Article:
The traditional take on farmers markets is that’s where you’ll find wholesome, fresh, locally grown food. Farmers markets represent an opportunity for an outdoor adventure and — presumably — to meet the person who grows your food. However, shoppers assume many things when visiting farmers markets. Most people think of farmers markets as more progressive and proactive than supermarkets, offering products that conform to a certain set of presumed qualities. Is it really true, though? Are farmers markets still ahead of the curve when it comes to offering transparency, information on sourcing and the healthfulness of the food found there?
We expect farmers markets to be far more transparent and informational than any national grocery store chain. Unfortunately, that is no longer the case for most area farmers markets. For example, on March 8, Whole Foods Market announced it will require labeling of all foods containing genetically modified ingredients, also known as GMO or GE. Despite the fact that 18 states and the U.S. Congress are introducing mandatory GMO labeling laws, most farmers markets are lagging behind. Only one area farmers market (Village Pointe) has announced a GMO labeling policy.
(A GE food is a genetically engineered food, the result of a scientific experiment inserting DNA from one species into that of another. GE foods are already on the market, in 80 percent of all processed foods. In one example, scientists inserted a fish gene into a strawberry; in another, a mouse gene into a potato. Neither would be found in nature, unless you can find a fish that can sex a strawberry or a mouse that can screw a spud. GMOs are controversial and critics point to evidence that GMOs harm human health. Just for some perspective, the list of the largest GMO producers reads like a Who’s Who of Bad Company: BASF, Bayer, Dow, Dupont, Monsanto and Syngenta. Do those names seem “food friendly”?)
Before visiting a local farmers market this season, prepare some questions to ask. [Full disclosure: Heartland Healing is a Village Pointe Farmers Market affiliate.] Just ask:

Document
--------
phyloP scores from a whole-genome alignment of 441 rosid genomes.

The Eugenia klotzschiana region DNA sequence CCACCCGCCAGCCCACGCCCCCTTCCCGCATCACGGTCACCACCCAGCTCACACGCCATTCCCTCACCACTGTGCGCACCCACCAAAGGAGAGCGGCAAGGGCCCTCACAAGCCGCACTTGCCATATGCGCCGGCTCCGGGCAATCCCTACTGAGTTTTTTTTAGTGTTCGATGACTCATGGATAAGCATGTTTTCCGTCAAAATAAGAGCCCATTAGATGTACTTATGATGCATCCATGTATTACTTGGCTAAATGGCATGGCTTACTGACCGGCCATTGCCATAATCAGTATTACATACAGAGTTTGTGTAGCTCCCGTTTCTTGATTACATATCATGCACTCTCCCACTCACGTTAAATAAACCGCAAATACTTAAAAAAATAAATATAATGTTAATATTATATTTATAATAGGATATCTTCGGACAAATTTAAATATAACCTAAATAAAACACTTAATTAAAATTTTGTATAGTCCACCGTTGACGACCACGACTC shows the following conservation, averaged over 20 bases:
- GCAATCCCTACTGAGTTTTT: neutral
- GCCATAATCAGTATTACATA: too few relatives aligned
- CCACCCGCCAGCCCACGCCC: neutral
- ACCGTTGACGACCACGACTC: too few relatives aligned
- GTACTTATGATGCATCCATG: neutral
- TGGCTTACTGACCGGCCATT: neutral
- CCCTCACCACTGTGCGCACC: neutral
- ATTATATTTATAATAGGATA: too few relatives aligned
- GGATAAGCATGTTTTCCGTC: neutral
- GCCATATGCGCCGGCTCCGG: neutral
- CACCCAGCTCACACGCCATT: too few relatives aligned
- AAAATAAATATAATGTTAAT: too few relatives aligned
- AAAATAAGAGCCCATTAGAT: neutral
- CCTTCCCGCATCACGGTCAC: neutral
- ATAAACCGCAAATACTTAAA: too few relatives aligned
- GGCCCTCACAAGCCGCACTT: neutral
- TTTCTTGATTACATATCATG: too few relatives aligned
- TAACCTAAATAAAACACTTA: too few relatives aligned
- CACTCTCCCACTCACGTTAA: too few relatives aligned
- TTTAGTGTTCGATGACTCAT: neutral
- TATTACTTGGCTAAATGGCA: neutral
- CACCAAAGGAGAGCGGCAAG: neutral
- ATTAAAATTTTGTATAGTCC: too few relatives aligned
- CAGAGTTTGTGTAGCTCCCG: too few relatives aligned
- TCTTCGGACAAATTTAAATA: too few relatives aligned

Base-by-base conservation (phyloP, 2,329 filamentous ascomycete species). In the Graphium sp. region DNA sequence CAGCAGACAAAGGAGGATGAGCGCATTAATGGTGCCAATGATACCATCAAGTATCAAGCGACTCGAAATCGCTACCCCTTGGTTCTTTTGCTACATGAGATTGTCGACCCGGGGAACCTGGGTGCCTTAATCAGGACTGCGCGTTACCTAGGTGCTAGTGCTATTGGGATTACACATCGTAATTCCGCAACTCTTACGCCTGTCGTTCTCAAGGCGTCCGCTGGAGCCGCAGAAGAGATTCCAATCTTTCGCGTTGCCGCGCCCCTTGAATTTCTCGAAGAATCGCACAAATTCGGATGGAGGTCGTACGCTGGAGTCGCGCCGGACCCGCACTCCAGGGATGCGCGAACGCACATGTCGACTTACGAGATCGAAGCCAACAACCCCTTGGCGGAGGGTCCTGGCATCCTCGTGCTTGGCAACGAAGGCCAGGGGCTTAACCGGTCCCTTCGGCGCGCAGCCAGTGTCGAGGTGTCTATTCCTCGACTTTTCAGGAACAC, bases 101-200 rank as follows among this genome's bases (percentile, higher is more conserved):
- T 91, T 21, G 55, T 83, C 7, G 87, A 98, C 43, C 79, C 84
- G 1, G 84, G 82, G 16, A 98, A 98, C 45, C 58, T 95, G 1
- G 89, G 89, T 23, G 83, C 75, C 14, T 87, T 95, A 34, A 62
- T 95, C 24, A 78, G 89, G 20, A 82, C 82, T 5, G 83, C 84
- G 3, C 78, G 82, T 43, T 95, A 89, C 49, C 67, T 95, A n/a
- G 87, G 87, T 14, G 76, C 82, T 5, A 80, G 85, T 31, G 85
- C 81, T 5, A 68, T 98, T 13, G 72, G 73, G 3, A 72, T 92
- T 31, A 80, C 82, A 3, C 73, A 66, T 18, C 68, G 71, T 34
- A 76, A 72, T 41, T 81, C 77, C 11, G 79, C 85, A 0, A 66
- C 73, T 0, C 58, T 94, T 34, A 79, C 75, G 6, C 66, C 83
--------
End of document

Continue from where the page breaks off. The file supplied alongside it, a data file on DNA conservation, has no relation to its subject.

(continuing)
Did you grow this? Shoppers presume the person selling at a booth is the farmer. But it may be someone hired for the day just to sell. If so, do they know details about the products on the table? One beautiful potential of farmers market shopping is learning in-depth information about meat, eggs, honey or produce. Even more important, is the food on the table really from the “farm” whose name is on the booth? It’s far too common to find farmers market vendors selling third-party goods. Sure, most market guidelines say vendors cannot buy from a wholesaler and then resell the product as theirs but is that enforced by market management? Ask. Look around. Any boxes or crates with unusual names hiding behind the truck or the table? If a farmer is selling produce that is unseasonably early, (or cheap!) be skeptical. Trust but verify. Sweet corn before July 1, where did that come from?
Is it local? Don’t assume. And what does “local” mean to market management? Some Omaha vendors farm in Kansas or Missouri. How far away? Ask. One vendor sells honey with a big “LOCAL” label. She told me the hives were as far away as North Dakota. Is that local? You decide.
Do you spray? When I lived in LA, I asked that of a farmer. “Look at the leaves then you tell me,” he said. If spinach or collards or chard or radishes, etc. have bug holes in them or look less than perfect, good chance there’s no spray involved. Sweet corn of a popular seller at VPFM routinely has worms on it but shoppers line up to buy it because they know it’s chemical-free. Still, ask the farmer. But is the farmer trustworthy? At VPFM we randomly send anonymous shoppers to gather information and check it against what we know about the vendor.
Is this GMO/GE? The most likely GE crop at farmers markets in 2013 will be sweet corn. In fact, be advised: The majority of sweet corn this season will probably be GE. Made generally available in April of 2012, GE sweet corn remains a controversial topic, along with other GE foods. The only GE produce likely found at a market is sweet corn, zucchini, crooked-neck squash and edamame (soy beans). Hawaiian papaya is also commonly GE but we don’t see a lot of local papaya in Nebraska. Few farmers markets require GMO labeling. Village Pointe does. Some markets in other parts of the country ban GMOs altogether.
Do you support low-income food subsidy programs? Any individual farmer can apply to accept Senior Farmers Market Nutrition Program coupons or SNAP (food stamps) so shoppers will likely find some availability at all area markets. Some markets have a centralized system requiring shoppers to apply a multiple-step process to redeem tokens. The most convenient is a one-step process dealing with the farmer directly.
Yes, farmers markets are still the best source for local, fresh, wholesome foods but 2013 marks the season of “Buyer, beware.”
Heartland Healing is a New Age polemic describing alternatives to conventional methods of healing the body, mind and planet. It is provided as information and entertainment, certainly not medical advice. It is not an endorsement of any particular therapy, either by the writer or The Reader. Visit HeartlandHealing.com for more information.